By-passed by many people who head for Snowdonia, Mynydd Hiraethog is a special place for birds, even on a winter’s day that can feel desolate. Although the breeding Curlews of summer have left, there are still a few forest edges where Willow Tits hang out, the shiny red berries of Rowan trees attract Fieldfares and Redwings, and patches of clear-felled forestry can become the winter territory of a Great Grey Shrike.
It’s always a thrill to see the dark eye-mask of a Great Grey Shrike, a black swoosh set against a head of the palest grey, above its persil-white underparts. Only a small number winter in Wales, their presence sometimes given away by a ‘larder’ of excess food such as voles or small birds hung on the thorn of a bush or a barbed wire fence. These breed in Scandinavia and were truly scarce until the early 1990s, but more have been found in recent decades, with some suggestion that they are wintering farther to the west in Britain. The first of the winter is among felled trees above Pentre-llyn-cymmer, south of Llyn Brenig.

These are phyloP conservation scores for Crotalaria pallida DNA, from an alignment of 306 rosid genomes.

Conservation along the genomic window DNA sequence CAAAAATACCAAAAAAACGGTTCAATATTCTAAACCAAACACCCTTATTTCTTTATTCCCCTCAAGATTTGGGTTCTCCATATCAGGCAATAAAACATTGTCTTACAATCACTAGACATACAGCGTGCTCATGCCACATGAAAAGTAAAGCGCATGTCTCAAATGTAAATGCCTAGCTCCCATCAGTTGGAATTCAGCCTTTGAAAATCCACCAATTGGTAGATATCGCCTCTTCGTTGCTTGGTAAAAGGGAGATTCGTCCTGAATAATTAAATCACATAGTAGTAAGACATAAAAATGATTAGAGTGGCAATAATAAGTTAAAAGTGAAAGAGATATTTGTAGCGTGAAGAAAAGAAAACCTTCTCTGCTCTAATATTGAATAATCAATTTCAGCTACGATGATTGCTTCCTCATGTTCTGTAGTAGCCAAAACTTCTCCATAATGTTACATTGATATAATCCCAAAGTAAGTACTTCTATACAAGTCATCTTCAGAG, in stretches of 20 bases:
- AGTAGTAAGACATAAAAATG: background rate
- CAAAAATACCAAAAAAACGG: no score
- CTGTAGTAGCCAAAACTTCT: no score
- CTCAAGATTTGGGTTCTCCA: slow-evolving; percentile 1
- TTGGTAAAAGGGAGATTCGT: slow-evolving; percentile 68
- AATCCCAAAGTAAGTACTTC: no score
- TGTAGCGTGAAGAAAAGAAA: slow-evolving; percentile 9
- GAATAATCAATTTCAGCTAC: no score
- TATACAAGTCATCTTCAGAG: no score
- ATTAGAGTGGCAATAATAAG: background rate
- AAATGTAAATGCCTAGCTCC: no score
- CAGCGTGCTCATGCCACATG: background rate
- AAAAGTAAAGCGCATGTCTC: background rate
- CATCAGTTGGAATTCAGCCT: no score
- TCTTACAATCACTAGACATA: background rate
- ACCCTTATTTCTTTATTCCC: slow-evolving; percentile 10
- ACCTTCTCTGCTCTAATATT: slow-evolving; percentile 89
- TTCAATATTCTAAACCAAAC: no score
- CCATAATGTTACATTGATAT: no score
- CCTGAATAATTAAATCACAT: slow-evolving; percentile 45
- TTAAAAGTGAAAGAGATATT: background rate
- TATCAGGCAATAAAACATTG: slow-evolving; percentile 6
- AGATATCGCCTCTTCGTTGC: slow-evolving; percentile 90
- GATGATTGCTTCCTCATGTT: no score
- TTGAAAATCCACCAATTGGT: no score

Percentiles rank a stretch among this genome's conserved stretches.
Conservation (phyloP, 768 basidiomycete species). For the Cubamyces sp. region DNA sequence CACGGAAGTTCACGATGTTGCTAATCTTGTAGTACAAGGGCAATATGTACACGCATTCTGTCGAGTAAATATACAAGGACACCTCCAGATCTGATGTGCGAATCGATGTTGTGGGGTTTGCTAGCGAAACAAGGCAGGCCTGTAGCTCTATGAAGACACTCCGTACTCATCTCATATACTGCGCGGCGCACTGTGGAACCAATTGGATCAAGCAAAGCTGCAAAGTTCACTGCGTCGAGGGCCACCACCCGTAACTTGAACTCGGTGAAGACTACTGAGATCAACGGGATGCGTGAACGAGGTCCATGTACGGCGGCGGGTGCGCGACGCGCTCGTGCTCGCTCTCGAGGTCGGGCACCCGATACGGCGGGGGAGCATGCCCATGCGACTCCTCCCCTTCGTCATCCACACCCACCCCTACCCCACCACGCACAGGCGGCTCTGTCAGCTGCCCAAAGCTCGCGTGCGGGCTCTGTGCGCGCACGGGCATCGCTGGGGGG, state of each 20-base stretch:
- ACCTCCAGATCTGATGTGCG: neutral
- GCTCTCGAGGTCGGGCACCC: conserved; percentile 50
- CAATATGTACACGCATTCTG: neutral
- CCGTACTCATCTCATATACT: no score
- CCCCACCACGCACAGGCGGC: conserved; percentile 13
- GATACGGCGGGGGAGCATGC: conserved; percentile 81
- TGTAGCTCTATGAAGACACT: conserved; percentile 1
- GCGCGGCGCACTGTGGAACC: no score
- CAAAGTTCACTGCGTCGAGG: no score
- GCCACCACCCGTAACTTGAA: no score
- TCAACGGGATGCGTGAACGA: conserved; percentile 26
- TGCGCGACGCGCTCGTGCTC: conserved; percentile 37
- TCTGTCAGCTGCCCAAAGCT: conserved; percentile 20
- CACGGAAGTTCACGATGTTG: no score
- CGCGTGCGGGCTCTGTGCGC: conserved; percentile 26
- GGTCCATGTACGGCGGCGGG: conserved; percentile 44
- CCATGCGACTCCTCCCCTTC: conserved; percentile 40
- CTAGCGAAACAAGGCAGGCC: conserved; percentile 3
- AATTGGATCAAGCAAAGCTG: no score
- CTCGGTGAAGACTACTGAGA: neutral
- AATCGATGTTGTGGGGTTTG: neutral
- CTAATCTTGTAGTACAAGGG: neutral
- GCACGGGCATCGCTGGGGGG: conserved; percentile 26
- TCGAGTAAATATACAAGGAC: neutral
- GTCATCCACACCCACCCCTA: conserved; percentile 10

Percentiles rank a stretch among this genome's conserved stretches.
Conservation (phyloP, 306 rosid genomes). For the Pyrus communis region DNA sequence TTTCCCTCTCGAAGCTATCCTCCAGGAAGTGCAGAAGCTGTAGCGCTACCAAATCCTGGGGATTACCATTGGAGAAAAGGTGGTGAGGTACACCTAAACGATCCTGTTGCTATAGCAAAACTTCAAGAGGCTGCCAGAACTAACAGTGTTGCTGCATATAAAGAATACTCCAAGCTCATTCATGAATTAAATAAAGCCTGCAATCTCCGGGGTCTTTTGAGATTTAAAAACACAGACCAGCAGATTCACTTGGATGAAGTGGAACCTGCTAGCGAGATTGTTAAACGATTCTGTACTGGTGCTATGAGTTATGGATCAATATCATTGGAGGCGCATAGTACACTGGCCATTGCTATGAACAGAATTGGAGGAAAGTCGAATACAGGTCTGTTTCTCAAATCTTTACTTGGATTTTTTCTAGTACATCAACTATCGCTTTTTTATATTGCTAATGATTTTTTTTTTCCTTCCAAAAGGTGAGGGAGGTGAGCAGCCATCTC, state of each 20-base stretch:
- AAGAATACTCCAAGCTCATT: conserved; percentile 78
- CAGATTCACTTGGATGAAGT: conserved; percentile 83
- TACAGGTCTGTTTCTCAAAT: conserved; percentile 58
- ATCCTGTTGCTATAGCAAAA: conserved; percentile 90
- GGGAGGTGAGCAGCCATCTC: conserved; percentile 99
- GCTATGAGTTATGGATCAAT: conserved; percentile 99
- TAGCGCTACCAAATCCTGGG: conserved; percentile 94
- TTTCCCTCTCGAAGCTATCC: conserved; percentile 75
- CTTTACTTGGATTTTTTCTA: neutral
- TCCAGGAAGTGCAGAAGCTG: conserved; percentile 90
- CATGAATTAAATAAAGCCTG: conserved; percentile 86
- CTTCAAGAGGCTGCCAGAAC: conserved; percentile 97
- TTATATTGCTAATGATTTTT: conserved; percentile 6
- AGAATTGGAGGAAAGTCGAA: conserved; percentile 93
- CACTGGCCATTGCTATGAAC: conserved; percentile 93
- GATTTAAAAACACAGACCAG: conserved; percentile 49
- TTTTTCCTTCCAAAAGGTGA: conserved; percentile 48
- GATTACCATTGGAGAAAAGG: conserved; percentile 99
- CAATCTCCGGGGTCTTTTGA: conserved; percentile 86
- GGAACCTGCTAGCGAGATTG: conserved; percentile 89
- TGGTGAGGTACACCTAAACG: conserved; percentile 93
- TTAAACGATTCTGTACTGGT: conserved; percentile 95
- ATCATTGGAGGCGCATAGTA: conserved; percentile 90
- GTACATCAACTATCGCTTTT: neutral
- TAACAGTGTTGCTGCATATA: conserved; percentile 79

The most unusual sighting at the weekend was a Dusky Warbler near Talacre. It’s only the eighth Welsh record of a bird that breeds in central and eastern Siberia and should now be in southeast Asia. Six of those eight records have been in North Wales. Other warblers seen recently include Lesser Whitethroat in Holyhead and Uwchmynydd, Siberian Chiffchaffs at Port Amlwch, Great Orme and Traeth Lligwy, and several Blackcaps that are likely to be migrants arriving from central Europe.
A Slavonian Grebe is in the eastern Menai Strait, two Snow Buntings on the Great Orme and a Twite was at Conwy Morfa at the weekend. Several Swallows have been in north Anglesey in recent days, while 10 Water Pipits at RSPB Cors Ddyga last week was an excellent count for the region.
A weekly update of bird sightings and news from North Wales, published in The Daily Post every Thursday.